Reading: On the Origin of Ecological Structure
Scientists debate what dictates species composition in biological communities
-Alexander von Humbolt (1800s) - Essay on the Geography of Plants described how vegetation varies with altitude, climate, etc.
-gave evidence to physical determinants of ecological structure
-Charles Darwin (mid-1800s) - noted that species composition in a community changes through time
-There is still no consensus on the relative importance of various factors affecting ecological structure, but new research may point to importance of evolution
Species abundance and composition define a biological community
-Physical factors ("environmental filters") broadly determine which species can live where
-Gause's (1930s) experiments with Paramecium and other organisms suggested competitive exclusion, since when competing for a limited resource, Paramecium always won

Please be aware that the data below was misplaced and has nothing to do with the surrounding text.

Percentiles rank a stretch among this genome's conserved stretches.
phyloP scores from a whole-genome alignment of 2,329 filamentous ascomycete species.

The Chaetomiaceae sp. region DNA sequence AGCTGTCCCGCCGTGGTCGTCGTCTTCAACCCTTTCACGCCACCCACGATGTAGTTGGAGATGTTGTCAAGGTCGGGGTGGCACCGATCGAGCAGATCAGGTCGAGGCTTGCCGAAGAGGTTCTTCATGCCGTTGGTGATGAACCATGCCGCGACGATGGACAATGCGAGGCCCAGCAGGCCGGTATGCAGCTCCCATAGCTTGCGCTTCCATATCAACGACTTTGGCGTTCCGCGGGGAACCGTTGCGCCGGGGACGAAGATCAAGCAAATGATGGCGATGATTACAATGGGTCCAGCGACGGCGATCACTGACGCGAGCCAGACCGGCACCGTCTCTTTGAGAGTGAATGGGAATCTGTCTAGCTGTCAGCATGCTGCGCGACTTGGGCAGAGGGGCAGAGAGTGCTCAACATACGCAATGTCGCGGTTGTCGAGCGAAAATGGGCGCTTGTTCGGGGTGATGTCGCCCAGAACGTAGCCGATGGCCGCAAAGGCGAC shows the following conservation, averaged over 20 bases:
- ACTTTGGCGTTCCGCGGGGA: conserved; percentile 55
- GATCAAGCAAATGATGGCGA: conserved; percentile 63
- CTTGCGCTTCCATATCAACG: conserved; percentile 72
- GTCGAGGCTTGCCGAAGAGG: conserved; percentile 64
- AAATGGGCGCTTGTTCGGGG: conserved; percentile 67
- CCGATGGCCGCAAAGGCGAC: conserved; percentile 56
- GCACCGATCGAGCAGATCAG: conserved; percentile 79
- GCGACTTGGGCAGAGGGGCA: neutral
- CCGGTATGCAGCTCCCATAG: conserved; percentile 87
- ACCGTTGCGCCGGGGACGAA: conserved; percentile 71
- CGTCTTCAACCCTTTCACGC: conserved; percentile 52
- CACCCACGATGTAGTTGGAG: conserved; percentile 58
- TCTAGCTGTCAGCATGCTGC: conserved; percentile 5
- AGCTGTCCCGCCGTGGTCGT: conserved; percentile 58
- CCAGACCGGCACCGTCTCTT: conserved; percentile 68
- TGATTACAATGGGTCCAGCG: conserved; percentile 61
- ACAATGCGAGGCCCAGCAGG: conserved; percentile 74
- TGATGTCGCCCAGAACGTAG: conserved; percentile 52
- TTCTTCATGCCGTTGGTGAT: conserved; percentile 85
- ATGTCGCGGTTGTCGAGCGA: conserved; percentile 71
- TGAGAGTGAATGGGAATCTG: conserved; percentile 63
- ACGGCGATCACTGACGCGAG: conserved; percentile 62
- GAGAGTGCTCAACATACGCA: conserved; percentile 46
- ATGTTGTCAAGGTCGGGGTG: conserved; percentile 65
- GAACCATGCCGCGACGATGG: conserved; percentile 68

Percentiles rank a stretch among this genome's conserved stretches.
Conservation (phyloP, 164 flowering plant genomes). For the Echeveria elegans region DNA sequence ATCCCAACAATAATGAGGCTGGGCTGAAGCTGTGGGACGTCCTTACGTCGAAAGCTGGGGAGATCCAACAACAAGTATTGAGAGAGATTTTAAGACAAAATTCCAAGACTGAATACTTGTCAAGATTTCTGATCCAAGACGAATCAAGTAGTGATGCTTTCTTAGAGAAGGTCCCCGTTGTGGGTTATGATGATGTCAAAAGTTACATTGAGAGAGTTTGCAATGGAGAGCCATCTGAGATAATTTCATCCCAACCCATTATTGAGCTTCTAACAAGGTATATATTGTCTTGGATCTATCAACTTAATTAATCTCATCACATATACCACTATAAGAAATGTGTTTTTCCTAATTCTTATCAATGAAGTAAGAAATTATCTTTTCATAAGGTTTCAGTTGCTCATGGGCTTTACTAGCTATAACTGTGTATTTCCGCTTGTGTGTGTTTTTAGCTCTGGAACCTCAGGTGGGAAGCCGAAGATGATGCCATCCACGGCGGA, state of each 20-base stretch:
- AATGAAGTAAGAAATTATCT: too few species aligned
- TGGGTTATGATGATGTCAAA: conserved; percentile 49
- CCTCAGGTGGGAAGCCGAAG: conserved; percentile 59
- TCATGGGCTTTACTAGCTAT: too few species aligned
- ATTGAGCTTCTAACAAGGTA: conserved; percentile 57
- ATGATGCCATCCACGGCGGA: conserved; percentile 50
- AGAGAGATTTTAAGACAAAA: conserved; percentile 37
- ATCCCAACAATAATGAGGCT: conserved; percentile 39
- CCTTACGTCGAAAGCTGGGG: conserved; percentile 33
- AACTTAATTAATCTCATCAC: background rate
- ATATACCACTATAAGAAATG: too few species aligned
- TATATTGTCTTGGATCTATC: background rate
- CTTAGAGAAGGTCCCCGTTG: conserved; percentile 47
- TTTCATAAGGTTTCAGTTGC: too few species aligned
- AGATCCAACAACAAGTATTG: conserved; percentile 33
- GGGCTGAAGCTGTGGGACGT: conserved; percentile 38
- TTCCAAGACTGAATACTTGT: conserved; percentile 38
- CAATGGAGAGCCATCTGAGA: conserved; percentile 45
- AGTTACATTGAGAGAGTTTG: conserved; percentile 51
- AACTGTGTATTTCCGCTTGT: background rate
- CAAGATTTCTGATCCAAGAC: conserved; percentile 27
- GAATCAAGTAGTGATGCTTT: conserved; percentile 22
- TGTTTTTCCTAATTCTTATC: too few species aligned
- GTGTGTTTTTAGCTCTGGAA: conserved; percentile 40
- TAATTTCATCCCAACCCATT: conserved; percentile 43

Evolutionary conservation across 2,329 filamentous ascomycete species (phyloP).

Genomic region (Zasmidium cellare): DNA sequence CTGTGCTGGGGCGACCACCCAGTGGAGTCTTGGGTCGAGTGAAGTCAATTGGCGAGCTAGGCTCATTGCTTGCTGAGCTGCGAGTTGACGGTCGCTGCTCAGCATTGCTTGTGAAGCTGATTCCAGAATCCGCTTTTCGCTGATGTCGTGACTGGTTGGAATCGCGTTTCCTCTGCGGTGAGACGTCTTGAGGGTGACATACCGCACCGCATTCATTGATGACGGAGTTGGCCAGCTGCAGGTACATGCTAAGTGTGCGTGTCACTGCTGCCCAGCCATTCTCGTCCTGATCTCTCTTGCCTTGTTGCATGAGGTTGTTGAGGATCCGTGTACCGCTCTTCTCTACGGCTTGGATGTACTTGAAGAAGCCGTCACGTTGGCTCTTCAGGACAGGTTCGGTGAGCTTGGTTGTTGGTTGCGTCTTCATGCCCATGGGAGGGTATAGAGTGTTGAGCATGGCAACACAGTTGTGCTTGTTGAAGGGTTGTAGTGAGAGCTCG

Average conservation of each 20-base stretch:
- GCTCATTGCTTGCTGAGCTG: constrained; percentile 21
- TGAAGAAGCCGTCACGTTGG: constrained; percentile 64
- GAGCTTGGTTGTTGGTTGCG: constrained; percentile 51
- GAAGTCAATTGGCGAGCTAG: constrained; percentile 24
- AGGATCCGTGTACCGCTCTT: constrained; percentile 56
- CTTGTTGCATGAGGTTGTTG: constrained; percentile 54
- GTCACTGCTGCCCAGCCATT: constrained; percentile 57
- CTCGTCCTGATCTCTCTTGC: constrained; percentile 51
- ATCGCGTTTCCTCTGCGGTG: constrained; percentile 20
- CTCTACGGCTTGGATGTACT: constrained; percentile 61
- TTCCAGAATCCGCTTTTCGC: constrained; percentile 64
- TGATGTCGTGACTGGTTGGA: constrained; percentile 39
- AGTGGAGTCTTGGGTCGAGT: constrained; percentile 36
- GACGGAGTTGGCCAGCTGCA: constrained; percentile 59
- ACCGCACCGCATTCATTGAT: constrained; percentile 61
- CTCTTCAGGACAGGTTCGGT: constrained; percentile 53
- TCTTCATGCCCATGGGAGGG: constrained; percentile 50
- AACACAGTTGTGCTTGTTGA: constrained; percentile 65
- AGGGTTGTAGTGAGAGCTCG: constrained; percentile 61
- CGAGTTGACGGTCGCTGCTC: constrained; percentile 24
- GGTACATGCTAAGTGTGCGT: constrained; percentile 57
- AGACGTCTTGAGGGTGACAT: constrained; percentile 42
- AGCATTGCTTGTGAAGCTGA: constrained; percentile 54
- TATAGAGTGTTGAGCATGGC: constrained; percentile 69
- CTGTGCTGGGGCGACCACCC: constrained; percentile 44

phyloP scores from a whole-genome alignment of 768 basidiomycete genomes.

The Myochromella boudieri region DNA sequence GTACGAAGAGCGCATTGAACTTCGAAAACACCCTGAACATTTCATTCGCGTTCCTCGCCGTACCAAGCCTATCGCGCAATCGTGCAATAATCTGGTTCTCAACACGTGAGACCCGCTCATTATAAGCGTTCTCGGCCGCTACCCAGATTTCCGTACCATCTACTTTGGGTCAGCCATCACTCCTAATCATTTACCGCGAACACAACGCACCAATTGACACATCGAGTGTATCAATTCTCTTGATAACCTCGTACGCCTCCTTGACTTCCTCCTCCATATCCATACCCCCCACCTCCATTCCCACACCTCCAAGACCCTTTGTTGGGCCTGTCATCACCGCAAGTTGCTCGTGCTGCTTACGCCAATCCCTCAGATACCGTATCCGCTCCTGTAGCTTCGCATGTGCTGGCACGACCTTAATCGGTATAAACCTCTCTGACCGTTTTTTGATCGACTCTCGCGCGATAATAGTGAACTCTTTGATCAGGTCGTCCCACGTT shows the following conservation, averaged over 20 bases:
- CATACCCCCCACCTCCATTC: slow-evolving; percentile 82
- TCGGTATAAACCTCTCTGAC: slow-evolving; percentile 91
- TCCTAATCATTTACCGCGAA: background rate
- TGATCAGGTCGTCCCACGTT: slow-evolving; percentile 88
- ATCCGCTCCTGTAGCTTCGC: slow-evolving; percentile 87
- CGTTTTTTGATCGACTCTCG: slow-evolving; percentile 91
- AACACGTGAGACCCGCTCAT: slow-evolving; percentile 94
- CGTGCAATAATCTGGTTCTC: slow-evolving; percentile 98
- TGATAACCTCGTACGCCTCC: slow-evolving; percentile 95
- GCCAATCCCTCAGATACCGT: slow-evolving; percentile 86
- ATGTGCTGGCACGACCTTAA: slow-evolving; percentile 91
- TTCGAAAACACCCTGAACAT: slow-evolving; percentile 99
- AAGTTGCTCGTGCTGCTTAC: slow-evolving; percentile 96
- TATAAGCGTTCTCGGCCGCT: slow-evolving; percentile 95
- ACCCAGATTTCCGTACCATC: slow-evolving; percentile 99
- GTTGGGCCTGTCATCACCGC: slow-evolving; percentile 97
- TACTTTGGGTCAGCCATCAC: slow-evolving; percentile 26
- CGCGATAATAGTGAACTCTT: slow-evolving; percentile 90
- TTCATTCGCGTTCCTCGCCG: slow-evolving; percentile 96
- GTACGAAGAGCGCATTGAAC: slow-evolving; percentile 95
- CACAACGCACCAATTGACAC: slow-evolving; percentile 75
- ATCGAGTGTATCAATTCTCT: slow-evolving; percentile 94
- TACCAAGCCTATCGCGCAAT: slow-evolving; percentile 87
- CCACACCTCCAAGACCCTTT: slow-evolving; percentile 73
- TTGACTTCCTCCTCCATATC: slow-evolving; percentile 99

-real communities are more complicated
-Keystone predators - eat strong competitors, help weaker competitors to persist
-Some species also alter the physical environment, affecting species composition (ex. beavers build dams in rivers)
Other explanations of ecological structure
-Jared Diamond (1975) - "assembly rules"
-only some of the possible combinations of species actually coexist in nature
-there are some "forbidden species combinations"
-Stephen Hubbell (1997) - "unified neutral theroy of biodiversity"
-all organisms of the same trophic level are demographically identical (competition between species not important)
-species composition determined by random dispersal, speciation, extinction
-some scientists disagree with Hubbell because there are functional differences between species, but it is true that some events are random (ex. colonization)
Conclusion: general community rules can be useful, but may not be able to make predictions on smaller scale or on unstudied communities.